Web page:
GPEE: Shaping Policy and Reforming Education in Georgia for Two DecadesPrint This Post
We at Georgia Partnership for Excellence in Education are throwing a party–our 20th anniversary party.
Founded in 1990 by the Georgia Chamber of Commerce and the Georgia Economic Developers Association, the Partnership consists of business, education, community and government leaders who share a vision of improved education. The Partnership serves as the foremost change agent in education and takes lead roles in shaping policy and reforming education.
As I look back over the past 20 years of the Partnership’s history and the achievements we made in improving education in Georgia, I realize there is much to celebrate. In January 2012, Education Week ranked Georgia seventh in the nation based on the state’s commitment to improve educational policies and practices. Georgia has made consistent gains on the National Assessment of Educational Progress (NAEP), the nation’s report card of student achievement. By 2011, fourth graders in Georgia were matching the national average of 65 percent of students reading at or above the basic level. Since 2001, Georgia has cut in half the number of fourth graders who failed to meet the basic levels of math proficiency. Our high-school graduation rates have consistently improved over the past decade.
In 2012 our state received its best-ever national KIDS COUNT ranking for the wellbeing of children. Policymakers, advocates, service providers, civic leaders, and funders use this data to inform their decisions about priorities, services, and resources for children and families. For Georgia, the information shows significant progress over time on measures of education, health, and family and community wellbeing.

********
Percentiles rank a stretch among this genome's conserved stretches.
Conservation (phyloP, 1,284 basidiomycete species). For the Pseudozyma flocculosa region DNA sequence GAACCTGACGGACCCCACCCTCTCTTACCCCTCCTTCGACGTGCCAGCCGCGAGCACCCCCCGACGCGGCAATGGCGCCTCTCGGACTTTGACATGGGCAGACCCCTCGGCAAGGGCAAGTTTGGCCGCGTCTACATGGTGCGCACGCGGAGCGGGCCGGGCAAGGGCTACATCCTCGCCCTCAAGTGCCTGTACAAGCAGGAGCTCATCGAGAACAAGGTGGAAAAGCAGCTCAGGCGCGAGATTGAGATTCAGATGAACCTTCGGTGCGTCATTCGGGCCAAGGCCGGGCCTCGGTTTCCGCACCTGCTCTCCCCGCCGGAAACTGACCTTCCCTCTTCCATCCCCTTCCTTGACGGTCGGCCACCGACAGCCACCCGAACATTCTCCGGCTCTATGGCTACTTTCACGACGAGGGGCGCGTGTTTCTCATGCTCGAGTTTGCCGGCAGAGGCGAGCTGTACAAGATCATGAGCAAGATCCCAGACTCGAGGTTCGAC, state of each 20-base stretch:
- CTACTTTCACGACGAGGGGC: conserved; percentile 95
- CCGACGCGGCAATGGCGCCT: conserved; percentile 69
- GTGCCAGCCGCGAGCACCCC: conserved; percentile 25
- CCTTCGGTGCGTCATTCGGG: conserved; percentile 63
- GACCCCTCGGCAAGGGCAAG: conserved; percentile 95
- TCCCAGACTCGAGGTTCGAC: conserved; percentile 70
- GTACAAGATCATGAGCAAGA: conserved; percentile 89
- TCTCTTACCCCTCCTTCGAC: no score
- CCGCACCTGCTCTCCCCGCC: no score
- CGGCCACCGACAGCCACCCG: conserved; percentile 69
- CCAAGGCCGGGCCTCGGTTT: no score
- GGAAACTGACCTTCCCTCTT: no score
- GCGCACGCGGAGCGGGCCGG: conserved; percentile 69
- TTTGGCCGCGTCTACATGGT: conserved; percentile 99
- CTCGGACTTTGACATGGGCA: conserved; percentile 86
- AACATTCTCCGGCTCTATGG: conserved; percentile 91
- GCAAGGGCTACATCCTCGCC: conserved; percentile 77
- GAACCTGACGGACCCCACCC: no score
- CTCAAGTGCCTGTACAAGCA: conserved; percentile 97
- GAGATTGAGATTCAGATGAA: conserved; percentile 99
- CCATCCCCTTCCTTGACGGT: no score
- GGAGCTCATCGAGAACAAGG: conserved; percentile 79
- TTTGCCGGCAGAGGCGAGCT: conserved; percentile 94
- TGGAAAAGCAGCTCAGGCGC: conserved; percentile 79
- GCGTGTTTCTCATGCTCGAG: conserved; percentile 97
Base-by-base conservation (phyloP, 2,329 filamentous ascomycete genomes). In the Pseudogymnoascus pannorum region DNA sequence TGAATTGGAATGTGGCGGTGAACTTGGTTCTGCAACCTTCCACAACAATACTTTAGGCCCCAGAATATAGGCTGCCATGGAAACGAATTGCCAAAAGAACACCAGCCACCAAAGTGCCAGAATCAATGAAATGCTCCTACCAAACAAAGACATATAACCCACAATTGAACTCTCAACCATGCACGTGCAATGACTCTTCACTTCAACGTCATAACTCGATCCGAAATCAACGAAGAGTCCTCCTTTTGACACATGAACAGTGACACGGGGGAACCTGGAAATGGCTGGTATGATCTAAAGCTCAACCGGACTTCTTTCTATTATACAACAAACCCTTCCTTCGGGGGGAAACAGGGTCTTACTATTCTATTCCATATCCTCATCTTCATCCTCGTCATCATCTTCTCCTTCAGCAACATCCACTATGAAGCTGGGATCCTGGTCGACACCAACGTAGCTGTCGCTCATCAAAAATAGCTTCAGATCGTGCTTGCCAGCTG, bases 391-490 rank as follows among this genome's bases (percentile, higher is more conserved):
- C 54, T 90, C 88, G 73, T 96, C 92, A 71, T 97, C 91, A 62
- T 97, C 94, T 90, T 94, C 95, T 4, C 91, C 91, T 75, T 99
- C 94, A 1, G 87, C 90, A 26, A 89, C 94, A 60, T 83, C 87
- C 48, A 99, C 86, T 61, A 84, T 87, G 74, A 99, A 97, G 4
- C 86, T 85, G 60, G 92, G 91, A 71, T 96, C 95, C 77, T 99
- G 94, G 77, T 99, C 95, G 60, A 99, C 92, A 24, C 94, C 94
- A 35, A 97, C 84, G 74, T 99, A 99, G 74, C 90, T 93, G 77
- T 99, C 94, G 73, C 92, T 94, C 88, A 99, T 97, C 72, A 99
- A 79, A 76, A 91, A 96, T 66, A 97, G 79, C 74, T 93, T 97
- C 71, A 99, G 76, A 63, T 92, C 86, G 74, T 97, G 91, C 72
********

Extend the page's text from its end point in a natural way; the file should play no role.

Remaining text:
We at the Georgia Partnership feel we have much to celebrate on our 20th Anniversary and the improvements we have seen in Georgia. However, looking forward towards the next 20 years, I see there is still work to be done. While our high school graduation rates have been steadily improving, we’re still behind the national average. The 2012 KIDS COUNT data also show the measures of economic wellbeing have declined over the past few years. This is the area where our state struggles the most. Childhood poverty rates are increasing, as are the percentage of teens who are not working and not in school. Parental unemployment also continues to rise. Through our work to inform Georgia’s leaders through research and non-partisan advocacy we continue to address these problems.
I invite you to join all of us at the Partnership to celebrate not only our work over the past 20 years, but looking forward to the next 20. We will continue to work with and leverage the resources of our great partners, like Georgia Family Connection Partnership, to convene and inform Georgia’s leaders around research informed solutions. Our goal is to make Georgia a leader in the nation across all areas of economic development and educational achievements.